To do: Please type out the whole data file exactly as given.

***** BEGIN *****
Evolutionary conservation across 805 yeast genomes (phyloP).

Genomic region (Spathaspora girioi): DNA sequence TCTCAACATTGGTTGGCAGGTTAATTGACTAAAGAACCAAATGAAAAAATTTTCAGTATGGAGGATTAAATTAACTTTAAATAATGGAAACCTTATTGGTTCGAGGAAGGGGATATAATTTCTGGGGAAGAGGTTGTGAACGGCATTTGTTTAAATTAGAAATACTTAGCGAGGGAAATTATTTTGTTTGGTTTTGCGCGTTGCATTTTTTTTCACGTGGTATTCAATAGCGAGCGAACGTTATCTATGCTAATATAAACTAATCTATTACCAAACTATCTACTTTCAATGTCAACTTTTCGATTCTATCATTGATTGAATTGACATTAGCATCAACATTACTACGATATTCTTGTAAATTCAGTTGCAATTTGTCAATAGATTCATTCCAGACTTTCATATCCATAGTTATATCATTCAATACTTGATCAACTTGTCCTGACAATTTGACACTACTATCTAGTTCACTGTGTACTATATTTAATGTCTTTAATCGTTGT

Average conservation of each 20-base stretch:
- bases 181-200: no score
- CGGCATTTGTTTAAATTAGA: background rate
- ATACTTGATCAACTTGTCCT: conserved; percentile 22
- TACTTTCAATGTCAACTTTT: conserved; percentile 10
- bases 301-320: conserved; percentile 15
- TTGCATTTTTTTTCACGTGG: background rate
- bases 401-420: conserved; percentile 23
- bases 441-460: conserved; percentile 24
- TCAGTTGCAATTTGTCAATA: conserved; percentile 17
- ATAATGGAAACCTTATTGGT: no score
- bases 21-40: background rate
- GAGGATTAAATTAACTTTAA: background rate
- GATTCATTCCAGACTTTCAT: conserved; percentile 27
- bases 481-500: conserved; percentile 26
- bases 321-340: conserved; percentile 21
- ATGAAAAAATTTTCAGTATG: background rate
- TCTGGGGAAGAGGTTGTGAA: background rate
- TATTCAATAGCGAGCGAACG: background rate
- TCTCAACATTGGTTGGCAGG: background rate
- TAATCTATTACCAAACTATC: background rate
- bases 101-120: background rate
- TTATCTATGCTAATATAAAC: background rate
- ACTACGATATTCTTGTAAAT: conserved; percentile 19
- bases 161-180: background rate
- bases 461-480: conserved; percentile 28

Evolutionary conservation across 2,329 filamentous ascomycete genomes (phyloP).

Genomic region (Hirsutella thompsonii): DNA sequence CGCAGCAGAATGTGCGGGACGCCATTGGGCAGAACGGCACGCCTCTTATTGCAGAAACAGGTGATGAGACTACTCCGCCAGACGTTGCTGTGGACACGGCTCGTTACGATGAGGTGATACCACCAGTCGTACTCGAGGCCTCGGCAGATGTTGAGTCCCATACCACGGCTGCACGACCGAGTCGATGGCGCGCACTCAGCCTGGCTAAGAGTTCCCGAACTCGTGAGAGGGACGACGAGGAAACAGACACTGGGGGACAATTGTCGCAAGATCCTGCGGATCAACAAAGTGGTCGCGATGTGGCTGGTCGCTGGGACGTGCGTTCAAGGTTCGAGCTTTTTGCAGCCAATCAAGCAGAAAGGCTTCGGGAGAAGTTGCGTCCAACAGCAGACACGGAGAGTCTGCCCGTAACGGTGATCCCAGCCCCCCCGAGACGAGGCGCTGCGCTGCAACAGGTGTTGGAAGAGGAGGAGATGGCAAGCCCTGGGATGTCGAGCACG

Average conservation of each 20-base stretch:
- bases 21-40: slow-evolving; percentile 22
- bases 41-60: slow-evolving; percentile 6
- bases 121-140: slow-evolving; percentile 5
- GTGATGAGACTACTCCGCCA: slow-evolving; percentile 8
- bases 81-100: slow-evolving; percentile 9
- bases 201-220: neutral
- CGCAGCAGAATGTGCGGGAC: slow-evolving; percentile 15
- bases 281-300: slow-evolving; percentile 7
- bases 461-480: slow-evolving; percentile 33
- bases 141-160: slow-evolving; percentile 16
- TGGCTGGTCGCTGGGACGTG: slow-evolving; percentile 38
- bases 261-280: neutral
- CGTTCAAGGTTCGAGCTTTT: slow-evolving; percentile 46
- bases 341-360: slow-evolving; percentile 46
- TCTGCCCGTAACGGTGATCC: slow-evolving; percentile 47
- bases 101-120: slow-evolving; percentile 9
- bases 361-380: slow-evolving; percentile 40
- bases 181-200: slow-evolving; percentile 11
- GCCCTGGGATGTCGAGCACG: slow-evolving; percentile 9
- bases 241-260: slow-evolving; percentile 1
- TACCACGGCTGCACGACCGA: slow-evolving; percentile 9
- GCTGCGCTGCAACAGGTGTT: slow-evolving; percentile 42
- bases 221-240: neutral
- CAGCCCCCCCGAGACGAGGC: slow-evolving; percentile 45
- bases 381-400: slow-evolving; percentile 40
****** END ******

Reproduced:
Evolutionary conservation across 805 yeast genomes (phyloP).

Genomic region (Spathaspora girioi): DNA sequence TCTCAACATTGGTTGGCAGGTTAATTGACTAAAGAACCAAATGAAAAAATTTTCAGTATGGAGGATTAAATTAACTTTAAATAATGGAAACCTTATTGGTTCGAGGAAGGGGATATAATTTCTGGGGAAGAGGTTGTGAACGGCATTTGTTTAAATTAGAAATACTTAGCGAGGGAAATTATTTTGTTTGGTTTTGCGCGTTGCATTTTTTTTCACGTGGTATTCAATAGCGAGCGAACGTTATCTATGCTAATATAAACTAATCTATTACCAAACTATCTACTTTCAATGTCAACTTTTCGATTCTATCATTGATTGAATTGACATTAGCATCAACATTACTACGATATTCTTGTAAATTCAGTTGCAATTTGTCAATAGATTCATTCCAGACTTTCATATCCATAGTTATATCATTCAATACTTGATCAACTTGTCCTGACAATTTGACACTACTATCTAGTTCACTGTGTACTATATTTAATGTCTTTAATCGTTGT

Average conservation of each 20-base stretch:
- bases 181-200: no score
- CGGCATTTGTTTAAATTAGA: background rate
- ATACTTGATCAACTTGTCCT: conserved; percentile 22
- TACTTTCAATGTCAACTTTT: conserved; percentile 10
- bases 301-320: conserved; percentile 15
- TTGCATTTTTTTTCACGTGG: background rate
- bases 401-420: conserved; percentile 23
- bases 441-460: conserved; percentile 24
- TCAGTTGCAATTTGTCAATA: conserved; percentile 17
- ATAATGGAAACCTTATTGGT: no score
- bases 21-40: background rate
- GAGGATTAAATTAACTTTAA: background rate
- GATTCATTCCAGACTTTCAT: conserved; percentile 27
- bases 481-500: conserved; percentile 26
- bases 321-340: conserved; percentile 21
- ATGAAAAAATTTTCAGTATG: background rate
- TCTGGGGAAGAGGTTGTGAA: background rate
- TATTCAATAGCGAGCGAACG: background rate
- TCTCAACATTGGTTGGCAGG: background rate
- TAATCTATTACCAAACTATC: background rate
- bases 101-120: background rate
- TTATCTATGCTAATATAAAC: background rate
- ACTACGATATTCTTGTAAAT: conserved; percentile 19
- bases 161-180: background rate
- bases 461-480: conserved; percentile 28

Evolutionary conservation across 2,329 filamentous ascomycete genomes (phyloP).

Genomic region (Hirsutella thompsonii): DNA sequence CGCAGCAGAATGTGCGGGACGCCATTGGGCAGAACGGCACGCCTCTTATTGCAGAAACAGGTGATGAGACTACTCCGCCAGACGTTGCTGTGGACACGGCTCGTTACGATGAGGTGATACCACCAGTCGTACTCGAGGCCTCGGCAGATGTTGAGTCCCATACCACGGCTGCACGACCGAGTCGATGGCGCGCACTCAGCCTGGCTAAGAGTTCCCGAACTCGTGAGAGGGACGACGAGGAAACAGACACTGGGGGACAATTGTCGCAAGATCCTGCGGATCAACAAAGTGGTCGCGATGTGGCTGGTCGCTGGGACGTGCGTTCAAGGTTCGAGCTTTTTGCAGCCAATCAAGCAGAAAGGCTTCGGGAGAAGTTGCGTCCAACAGCAGACACGGAGAGTCTGCCCGTAACGGTGATCCCAGCCCCCCCGAGACGAGGCGCTGCGCTGCAACAGGTGTTGGAAGAGGAGGAGATGGCAAGCCCTGGGATGTCGAGCACG

Average conservation of each 20-base stretch:
- bases 21-40: slow-evolving; percentile 22
- bases 41-60: slow-evolving; percentile 6
- bases 121-140: slow-evolving; percentile 5
- GTGATGAGACTACTCCGCCA: slow-evolving; percentile 8
- bases 81-100: slow-evolving; percentile 9
- bases 201-220: neutral
- CGCAGCAGAATGTGCGGGAC: slow-evolving; percentile 15
- bases 281-300: slow-evolving; percentile 7
- bases 461-480: slow-evolving; percentile 33
- bases 141-160: slow-evolving; percentile 16
- TGGCTGGTCGCTGGGACGTG: slow-evolving; percentile 38
- bases 261-280: neutral
- CGTTCAAGGTTCGAGCTTTT: slow-evolving; percentile 46
- bases 341-360: slow-evolving; percentile 46
- TCTGCCCGTAACGGTGATCC: slow-evolving; percentile 47
- bases 101-120: slow-evolving; percentile 9
- bases 361-380: slow-evolving; percentile 40
- bases 181-200: slow-evolving; percentile 11
- GCCCTGGGATGTCGAGCACG: slow-evolving; percentile 9
- bases 241-260: slow-evolving; percentile 1
- TACCACGGCTGCACGACCGA: slow-evolving; percentile 9
- GCTGCGCTGCAACAGGTGTT: slow-evolving; percentile 42
- bases 221-240: neutral
- CAGCCCCCCCGAGACGAGGC: slow-evolving; percentile 45
- bases 381-400: slow-evolving; percentile 40